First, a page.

Giving Meaningful Feedback During a Pandemic


I am a firm believe that meaningful feedback conversations do actually have value. Sometimes leaders find providing meaningful feedback challenging and uncomfortable. In my feedback course for front line leaders, I often hear them speak of performance conversations as difficult. The conversation ends up being more about high level information sharing than an honest dialogue that provides insight and practical actions that help both the leader and employee move forward.

The on-going pandemic can make providing feedback in a timely and meaningful way feel even more awkward than usual. Meaningful feedback conversations are those that evaluate performance, show appreciation and coach an employee or team. These conversations are even more critical during this prolonged, and even permanent way of remote working.

There are 3 things leaders can focus on to share meaningful feedback that is clear, creates connection and impact:

    1. Understand and Use the Titanium Rule
    2. Frequency
    3. Focus on Career Development


Understand and Use the Titanium Rule

Unlike the Golden Rule that says we should do unto others, as you would have them to unto you, the Titanium Rule says we should do unto others, as they need to be treated. In the context of giving feedback during a pandemic, it means that we need to observe and understand what is important to the employee or team receiving the feedback so that it can have the desired impact.

  • Ask what works best for the employee. Many of us are juggling responsibilities from home so schedule the conversation to allow adequate time to focused reflection and for sharing.
  • Set up a virtual meeting instead of a phone call whenever possible. This enables both leader and employee to read body language and understand context. Face to face meetings are even better if they can be done safely.
  • Be willing to give and receive compassion. This past year has been challenging for everyone.



Staying connected to employee performance virtually can be challenging. Real time touch points on work specifics or projects might not be as easy as they used to be. Make a point to connect frequently so that employees have access to the information and guidance they need when they need it.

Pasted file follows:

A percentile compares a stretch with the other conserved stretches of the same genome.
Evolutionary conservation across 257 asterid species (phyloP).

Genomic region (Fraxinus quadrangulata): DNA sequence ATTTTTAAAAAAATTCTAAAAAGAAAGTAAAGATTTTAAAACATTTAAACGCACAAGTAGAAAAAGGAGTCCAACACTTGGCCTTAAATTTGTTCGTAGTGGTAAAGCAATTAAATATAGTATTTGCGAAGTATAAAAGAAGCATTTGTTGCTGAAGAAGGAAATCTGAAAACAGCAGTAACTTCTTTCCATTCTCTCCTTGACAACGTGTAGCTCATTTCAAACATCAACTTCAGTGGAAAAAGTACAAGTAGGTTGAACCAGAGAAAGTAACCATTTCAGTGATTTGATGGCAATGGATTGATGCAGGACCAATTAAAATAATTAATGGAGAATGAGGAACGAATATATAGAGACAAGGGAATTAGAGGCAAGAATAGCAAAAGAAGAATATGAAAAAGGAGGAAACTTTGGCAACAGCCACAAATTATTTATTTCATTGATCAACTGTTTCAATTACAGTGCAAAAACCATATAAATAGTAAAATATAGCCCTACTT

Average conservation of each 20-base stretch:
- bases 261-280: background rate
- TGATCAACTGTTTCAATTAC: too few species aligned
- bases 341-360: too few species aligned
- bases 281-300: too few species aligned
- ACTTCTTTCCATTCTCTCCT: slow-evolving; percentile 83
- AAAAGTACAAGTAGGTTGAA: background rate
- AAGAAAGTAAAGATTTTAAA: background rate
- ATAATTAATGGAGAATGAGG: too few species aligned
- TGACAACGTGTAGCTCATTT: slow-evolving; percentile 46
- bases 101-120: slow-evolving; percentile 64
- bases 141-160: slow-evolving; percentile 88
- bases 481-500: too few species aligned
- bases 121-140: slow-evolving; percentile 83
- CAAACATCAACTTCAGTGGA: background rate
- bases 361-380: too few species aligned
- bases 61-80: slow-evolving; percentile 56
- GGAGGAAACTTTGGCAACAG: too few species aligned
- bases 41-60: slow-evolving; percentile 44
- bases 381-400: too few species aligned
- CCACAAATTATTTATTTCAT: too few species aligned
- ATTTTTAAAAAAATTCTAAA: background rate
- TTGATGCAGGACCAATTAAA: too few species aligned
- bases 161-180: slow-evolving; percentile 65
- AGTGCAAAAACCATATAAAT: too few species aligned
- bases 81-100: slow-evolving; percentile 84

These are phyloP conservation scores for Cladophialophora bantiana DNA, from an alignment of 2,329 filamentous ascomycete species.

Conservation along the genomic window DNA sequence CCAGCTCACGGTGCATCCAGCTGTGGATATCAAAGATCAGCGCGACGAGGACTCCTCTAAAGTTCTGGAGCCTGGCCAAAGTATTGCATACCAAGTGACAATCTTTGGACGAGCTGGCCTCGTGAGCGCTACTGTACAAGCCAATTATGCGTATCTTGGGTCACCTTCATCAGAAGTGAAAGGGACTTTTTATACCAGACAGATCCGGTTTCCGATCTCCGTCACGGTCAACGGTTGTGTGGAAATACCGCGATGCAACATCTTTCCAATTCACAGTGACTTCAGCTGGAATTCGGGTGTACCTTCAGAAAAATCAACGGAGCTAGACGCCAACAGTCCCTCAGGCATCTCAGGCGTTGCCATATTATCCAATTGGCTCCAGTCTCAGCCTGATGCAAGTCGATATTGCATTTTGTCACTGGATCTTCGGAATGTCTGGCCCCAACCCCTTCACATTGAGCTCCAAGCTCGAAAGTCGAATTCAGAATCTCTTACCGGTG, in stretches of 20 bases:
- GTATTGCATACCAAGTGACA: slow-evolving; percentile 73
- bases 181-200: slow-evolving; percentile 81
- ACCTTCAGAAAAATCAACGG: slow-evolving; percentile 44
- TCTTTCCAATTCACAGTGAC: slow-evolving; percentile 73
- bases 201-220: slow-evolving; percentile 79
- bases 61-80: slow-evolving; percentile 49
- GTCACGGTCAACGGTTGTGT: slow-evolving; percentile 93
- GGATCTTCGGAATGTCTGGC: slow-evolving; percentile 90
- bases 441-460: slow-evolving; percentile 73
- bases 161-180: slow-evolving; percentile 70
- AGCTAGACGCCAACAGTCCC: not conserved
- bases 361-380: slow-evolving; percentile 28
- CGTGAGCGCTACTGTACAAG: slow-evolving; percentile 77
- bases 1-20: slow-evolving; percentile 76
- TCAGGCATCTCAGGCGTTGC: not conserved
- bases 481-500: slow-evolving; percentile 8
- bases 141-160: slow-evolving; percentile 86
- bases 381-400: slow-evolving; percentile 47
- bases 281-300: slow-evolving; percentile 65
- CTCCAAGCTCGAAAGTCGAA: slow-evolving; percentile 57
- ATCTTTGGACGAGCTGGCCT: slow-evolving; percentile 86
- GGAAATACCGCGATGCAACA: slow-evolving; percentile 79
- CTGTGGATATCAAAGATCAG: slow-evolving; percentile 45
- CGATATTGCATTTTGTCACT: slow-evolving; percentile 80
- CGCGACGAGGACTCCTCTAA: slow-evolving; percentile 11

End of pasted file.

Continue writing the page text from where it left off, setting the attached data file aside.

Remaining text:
• Schedule regular one-on-one time to maintain connection and commitment to the work at hand. Never underestimate the value of keeping in touch. It is more important now than ever.
  • Quick calls or texts especially if you are sharing appreciative feedback, are also ways you can provide timely coaching, direction and support.


Stay visible and check in to maintain your team’s health and productivity. Meaningful feedback conversations happen when they are focused and happen regularly.

Focus on Career Development

Some employees are more productive and feel better being able to continue working remotely. Others will continue to find it difficult to stay focused and contribute because they need to feel connected to their teams in a more tangible way to perform well.

No matter what type of working arrangement you have in place, focusing on individual career development is the way to engage and retain employees during the pandemic. In addition to sharing examples and observations, some questions or points you can use in your own conversations could include:

  • What have you learned over the last year? What would you like to learn or get better at?
  • Where in our current work plan or projects do you think you can develop those skills further?
  • What would you like me to know about your future goals in this role or company?


Clarity, connection and the ability to create impact in daily work are greatly needed by all workers to maintain focus and momentum. Even though we may be apart, showing compassion by using the Titanium Rule, connecting frequently and focusing on career development opportunities are ways to create meaning and results.

Pauline Greenidge

Pauline Greenidge is an HR Consultant and Chartered Professional in Human Resources. She empowers others to create positive employee experiences. Her book A Grand Dinner Party is available on and

No Comments

Post A Comment